Canadian Warplane Heritage Museum’s Hurricane IIB, now twisted, red-hot, a mere demented memory of its former persona as 'YO A', representing an aircraft of No. 1 Fighter Squadron, RCAF, was in fact built in 1942 by Canadian Car and Foundry at Fort William, now Thunder Bay, Ontario. The IIB, with wings stressed to carry up to a 1000 lb load of bombs and four more guns , a total of twelve, became the “Hurri-Bomber”, a capable tactical fighter-bomber used mostly in daylight ops until the Dieppe Raid, August 18, 1942, which marked its last major European operation.
However, this particular aircraft never saw active combat. It was declared surplus in 1952 with a grand total of 86 hours flying time. After restoration, it also “served” in the film “The Battle of Britain”, seeing nearly 80 hours of flying time in the company of other famous Hurricanes and Spitfires. It became the first acquisition of the Strathallan Collection of Scotland from which it was acquired by CWHM in 1984.
In the cold morning light, the museum fire scene was a nightmare come true for all supporters of flying heritage. Barely distinguishable from the deformed steel girders, strewn in disarray as by some tantrum-throwing toddler, the somehow insignificant remains of five aircraft lay smoldering, open to the sky. Gone too were offices, tools and records, the raw materials of the Museum’s primary mission, to preserve and maintain.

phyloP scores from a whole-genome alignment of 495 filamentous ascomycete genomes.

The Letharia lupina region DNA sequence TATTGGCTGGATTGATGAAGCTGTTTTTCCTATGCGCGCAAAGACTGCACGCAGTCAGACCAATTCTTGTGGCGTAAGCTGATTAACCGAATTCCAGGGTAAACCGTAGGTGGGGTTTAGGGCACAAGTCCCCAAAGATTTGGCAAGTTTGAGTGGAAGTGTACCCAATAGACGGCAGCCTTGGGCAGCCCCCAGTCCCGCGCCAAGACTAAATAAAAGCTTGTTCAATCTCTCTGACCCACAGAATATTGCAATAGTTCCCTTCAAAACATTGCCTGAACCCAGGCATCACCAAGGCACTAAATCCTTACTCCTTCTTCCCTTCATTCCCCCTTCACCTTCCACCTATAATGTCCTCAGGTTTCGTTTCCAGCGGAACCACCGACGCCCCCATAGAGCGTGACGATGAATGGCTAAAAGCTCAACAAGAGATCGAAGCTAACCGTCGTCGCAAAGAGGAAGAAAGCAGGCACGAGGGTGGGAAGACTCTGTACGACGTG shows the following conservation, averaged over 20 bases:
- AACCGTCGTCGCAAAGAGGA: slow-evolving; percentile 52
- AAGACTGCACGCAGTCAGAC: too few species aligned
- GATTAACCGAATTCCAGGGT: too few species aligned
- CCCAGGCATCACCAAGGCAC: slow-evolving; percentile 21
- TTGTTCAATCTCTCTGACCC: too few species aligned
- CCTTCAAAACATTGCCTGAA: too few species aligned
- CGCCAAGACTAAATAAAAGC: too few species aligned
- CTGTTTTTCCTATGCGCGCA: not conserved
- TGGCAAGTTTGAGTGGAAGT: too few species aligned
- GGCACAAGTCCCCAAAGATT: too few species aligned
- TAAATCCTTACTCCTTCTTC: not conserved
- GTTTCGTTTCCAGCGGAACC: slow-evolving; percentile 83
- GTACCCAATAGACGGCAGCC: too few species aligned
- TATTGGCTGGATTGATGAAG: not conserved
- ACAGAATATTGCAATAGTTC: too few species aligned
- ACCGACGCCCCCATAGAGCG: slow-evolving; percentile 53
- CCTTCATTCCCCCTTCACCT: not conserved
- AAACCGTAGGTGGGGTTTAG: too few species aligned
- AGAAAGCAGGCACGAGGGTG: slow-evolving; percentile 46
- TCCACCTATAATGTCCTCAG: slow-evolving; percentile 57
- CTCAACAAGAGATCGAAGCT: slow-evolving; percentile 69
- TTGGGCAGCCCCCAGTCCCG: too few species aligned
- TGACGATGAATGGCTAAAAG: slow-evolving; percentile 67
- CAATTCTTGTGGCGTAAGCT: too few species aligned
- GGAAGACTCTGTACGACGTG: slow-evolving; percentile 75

Beyond a cinder block wall in the same devastated Hangar #3, the Lancaster, one of only two airworthy in the world, crown jewel of the collection, had been trapped helplessly on jacks as the flames crept through the ceiling overhead bringing fuel in wing tanks to a boil. Finally and just in time, rolled to safety from the burning hangar to the cheers of all present, she was fated to fly other missions, to again carry aloft collective emotions and memories. But for all those who had witnessed their historically eloquent flights of grace and power, through eyes brimming with feeling and hearts swelling with pride, the loss of these five, on that sad, cold morning of February 15, 1993, would be poignant, powerful and permanent.
It was at lunch the next day, February 16, that this disaster first entered my consciousness. The words 'Canadian Warplane' and 'fire' somehow filtered through from the background newscast. It was a sudden, jarring shock, like waking to a ringing telephone at three a.m. I cried. The loss I felt was personal and profound, but within half an hour I was redirecting my grief. My next painting project would commemorate these lost 'friends'. It’s at times of loss such as this that people rally around. Almost immediately, offers of help, monetary as well as practical, began to pour into the Museum. In 1996 the Canadian Warplane Heritage Museum celebrated the opening of a brand new, state of the art aviation museum which would proudly display their valuable collection and the Canadian heritage it represents.
I decided to reproduce this acrylic painting as a limited-edition print and a collector plate (Sold Out). The painting and publishing of INTO THE BLUE as a limited-edition print, has been personally therapeutic. It is strength of feeling which drives the artist. It’s at the center of why I paint.
An editied version of this article was published in the American magazine AVIATION HISTORY in 'Art of Flight', May 1995 issue. INTO THE BLUE
- original painting available in catalog